4144. Let us leave that point for the moment; nothing very much turns on it? —You can get the date from Mr. Cox.
4145. If you have a note from Mr. Cox it probably will have the date. Whatever the date, you had no interview with Mr. Harrison between that and the day you brought him to see the gold mine?— No communication or interview.
4146. As far as you knew his interest in it was at an end?—Senator Comyn advised me to have no conversation with him.
4147. Between the date that you had shown Mr. Harrison the gold mine and the date he flew from Belfast and arrived in Dublin, had you any communication with him?—None whatever.
4148. According to Senator Comyn he definitely repudiated him as a person in the transaction?—He repudiated the transaction.
4149. Were you surprised when Mr. Harrison produced this ready-made prospectus?—Yes.
4150. Already printed and dated the 26th June. That is the reason why the date is of some significance. That prospectus was issued long after Mr. McGilligan had raised the question in the Dáil?—Not long—a week or ten days.
4151. I regard that as of some length in this transaction. It was the 26th June and I suggest this interview was before the 26th June?—That is not true.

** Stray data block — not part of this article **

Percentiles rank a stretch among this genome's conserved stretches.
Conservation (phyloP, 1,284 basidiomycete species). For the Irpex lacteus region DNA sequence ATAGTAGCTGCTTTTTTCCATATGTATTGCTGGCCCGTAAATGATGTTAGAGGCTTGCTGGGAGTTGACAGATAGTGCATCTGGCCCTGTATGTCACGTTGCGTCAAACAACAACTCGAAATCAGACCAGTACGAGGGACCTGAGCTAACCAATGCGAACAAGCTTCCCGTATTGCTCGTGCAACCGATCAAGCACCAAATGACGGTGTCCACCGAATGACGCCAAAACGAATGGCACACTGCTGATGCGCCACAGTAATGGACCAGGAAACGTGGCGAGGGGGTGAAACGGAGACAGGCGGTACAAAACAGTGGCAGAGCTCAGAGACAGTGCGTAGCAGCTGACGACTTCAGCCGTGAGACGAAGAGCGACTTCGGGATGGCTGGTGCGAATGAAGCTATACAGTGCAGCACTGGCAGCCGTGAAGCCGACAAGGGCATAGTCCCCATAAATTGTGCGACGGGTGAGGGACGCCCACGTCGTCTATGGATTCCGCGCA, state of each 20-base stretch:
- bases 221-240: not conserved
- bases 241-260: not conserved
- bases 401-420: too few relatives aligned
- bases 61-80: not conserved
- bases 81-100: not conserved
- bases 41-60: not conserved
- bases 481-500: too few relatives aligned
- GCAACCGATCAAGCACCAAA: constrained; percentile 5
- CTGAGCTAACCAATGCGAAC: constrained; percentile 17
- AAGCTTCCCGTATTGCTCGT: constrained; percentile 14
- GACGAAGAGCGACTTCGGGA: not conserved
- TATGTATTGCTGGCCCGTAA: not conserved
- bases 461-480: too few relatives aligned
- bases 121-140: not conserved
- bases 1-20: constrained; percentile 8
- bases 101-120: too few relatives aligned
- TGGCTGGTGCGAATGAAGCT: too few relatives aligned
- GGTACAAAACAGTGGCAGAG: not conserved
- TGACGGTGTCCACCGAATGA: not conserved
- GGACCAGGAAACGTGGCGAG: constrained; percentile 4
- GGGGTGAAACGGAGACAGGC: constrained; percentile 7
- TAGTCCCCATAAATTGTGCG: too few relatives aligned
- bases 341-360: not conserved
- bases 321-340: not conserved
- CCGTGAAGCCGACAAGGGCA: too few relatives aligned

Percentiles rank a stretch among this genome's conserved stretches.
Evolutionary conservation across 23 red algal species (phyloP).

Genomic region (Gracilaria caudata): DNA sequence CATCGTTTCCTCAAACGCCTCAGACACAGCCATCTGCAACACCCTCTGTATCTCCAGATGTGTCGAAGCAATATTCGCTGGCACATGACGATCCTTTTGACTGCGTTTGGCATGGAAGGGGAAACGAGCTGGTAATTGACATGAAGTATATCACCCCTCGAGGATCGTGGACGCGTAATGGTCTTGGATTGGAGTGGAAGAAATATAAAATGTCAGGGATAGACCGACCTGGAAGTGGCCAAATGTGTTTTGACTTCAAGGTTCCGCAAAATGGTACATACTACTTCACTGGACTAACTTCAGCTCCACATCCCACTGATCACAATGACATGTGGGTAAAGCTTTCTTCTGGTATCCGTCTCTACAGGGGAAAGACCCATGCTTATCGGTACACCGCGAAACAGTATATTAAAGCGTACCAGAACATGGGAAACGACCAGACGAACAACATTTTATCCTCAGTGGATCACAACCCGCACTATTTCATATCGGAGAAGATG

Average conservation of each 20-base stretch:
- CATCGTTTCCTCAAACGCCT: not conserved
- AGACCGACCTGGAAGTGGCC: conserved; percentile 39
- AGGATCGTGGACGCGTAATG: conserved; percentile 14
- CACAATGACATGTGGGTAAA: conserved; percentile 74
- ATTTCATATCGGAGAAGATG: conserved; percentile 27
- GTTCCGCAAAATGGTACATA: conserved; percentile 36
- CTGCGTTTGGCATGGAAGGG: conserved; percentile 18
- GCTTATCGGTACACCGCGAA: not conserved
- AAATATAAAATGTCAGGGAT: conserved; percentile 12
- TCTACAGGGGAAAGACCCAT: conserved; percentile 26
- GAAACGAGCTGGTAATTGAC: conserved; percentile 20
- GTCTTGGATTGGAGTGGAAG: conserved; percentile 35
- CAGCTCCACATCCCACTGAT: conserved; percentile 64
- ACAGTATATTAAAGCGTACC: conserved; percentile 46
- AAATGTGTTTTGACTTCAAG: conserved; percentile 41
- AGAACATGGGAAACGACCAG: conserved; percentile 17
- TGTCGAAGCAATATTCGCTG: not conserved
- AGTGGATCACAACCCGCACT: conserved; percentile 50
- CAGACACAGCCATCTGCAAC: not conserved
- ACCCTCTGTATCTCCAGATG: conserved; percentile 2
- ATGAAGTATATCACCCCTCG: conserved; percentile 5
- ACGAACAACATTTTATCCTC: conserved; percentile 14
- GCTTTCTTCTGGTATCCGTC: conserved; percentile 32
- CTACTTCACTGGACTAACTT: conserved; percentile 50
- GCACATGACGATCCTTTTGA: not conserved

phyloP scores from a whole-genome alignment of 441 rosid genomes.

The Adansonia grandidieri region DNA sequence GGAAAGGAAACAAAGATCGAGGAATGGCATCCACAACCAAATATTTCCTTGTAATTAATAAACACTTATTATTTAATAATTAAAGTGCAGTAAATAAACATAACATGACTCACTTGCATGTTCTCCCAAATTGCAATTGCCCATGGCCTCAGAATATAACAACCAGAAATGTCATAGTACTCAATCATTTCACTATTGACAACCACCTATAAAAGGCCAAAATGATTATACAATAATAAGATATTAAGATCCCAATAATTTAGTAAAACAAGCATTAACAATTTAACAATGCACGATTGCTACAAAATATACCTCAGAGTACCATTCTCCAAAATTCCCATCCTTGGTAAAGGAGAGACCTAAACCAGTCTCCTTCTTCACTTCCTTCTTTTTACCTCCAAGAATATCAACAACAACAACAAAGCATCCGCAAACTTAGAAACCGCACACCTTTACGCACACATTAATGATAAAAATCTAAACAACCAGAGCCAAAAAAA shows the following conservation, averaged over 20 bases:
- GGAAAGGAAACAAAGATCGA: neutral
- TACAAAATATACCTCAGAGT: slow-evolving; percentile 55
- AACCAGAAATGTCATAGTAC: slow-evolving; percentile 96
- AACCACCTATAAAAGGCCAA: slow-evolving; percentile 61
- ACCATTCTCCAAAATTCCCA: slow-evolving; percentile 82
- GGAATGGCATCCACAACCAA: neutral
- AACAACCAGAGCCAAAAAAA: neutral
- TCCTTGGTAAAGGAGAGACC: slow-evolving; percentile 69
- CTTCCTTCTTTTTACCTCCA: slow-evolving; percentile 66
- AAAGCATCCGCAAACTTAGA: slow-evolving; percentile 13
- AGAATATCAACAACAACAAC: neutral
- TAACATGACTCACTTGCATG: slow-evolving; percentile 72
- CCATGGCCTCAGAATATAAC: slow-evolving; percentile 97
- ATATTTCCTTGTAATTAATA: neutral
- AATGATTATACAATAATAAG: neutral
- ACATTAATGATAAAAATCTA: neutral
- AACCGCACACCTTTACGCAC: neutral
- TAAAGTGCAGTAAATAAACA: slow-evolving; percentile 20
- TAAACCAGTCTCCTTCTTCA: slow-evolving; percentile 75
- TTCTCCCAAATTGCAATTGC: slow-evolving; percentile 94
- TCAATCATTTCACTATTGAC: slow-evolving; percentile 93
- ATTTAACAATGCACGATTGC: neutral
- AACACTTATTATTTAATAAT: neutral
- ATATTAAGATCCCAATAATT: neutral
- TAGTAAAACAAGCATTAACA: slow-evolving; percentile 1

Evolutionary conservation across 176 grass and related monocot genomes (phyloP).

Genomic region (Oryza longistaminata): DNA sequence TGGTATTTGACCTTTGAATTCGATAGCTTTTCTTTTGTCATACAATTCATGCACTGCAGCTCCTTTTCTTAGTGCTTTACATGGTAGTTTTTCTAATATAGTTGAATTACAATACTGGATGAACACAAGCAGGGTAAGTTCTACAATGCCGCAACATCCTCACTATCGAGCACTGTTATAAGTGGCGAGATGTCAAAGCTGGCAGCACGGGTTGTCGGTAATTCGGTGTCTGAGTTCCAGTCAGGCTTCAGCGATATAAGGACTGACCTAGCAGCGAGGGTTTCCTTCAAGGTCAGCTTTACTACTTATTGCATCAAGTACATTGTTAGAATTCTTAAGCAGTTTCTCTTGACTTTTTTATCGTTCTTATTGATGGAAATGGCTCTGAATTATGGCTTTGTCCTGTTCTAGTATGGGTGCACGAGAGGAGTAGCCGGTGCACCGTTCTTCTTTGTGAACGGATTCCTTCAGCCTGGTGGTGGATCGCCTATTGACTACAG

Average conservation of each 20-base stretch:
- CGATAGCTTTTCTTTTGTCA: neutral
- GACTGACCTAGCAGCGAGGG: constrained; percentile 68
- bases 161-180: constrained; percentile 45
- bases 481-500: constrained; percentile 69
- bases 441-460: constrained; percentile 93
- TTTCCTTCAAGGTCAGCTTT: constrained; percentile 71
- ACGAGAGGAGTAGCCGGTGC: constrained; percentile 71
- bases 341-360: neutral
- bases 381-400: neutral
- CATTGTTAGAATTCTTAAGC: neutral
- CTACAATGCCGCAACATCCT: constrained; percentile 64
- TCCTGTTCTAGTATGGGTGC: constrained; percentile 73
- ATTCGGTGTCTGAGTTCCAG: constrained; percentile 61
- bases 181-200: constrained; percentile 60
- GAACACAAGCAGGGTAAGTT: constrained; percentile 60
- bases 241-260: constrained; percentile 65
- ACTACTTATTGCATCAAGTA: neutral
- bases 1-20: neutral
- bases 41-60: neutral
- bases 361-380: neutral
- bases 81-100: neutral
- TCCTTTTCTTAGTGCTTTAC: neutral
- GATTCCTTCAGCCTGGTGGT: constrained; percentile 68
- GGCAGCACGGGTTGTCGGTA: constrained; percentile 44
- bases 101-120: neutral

4152. Mr. D’Arcy said it was somewhere towards the end of May?—I certainly say it was after Mr. McGilligan made his allegation, and I am corroborating that by informing you of what happened that evening.
4153. After you had that interview with Harrison, did you see Heiser again? —I had not spoken to him after that.
4154. I am bringing you back now to the date of the interview with Harrison in the Gresham. Did you say to Heiser what about carrying out your agreement? —No; I had ceased to speak to him. We travelled to Wicklow in different cars.
4155. What brought about that rupture?—His going to London and selling something that was not his.
4156. You travelled to see the gold mine with Mr. Heiser?ߞNo. He came down in Deputy Breenߣs car.
4157. Was that because you would have nothing further to do with him? Did you tell him on the 24th May you would have nothing further to do with him in view of what you discovered?— Mr. Harrison told me that if Heiser was brought down he did not wish to have any private conversation with Heiser.
4158. He was out with Heiser, too?— I want to correct something. I said we went to Wicklow and that is perfectly correct. I brought Harrison to the Gresham and he met Smyth in the afternoon.
4159. What afternoon was this?—The afternoon after the arrival of Mr. Harrison.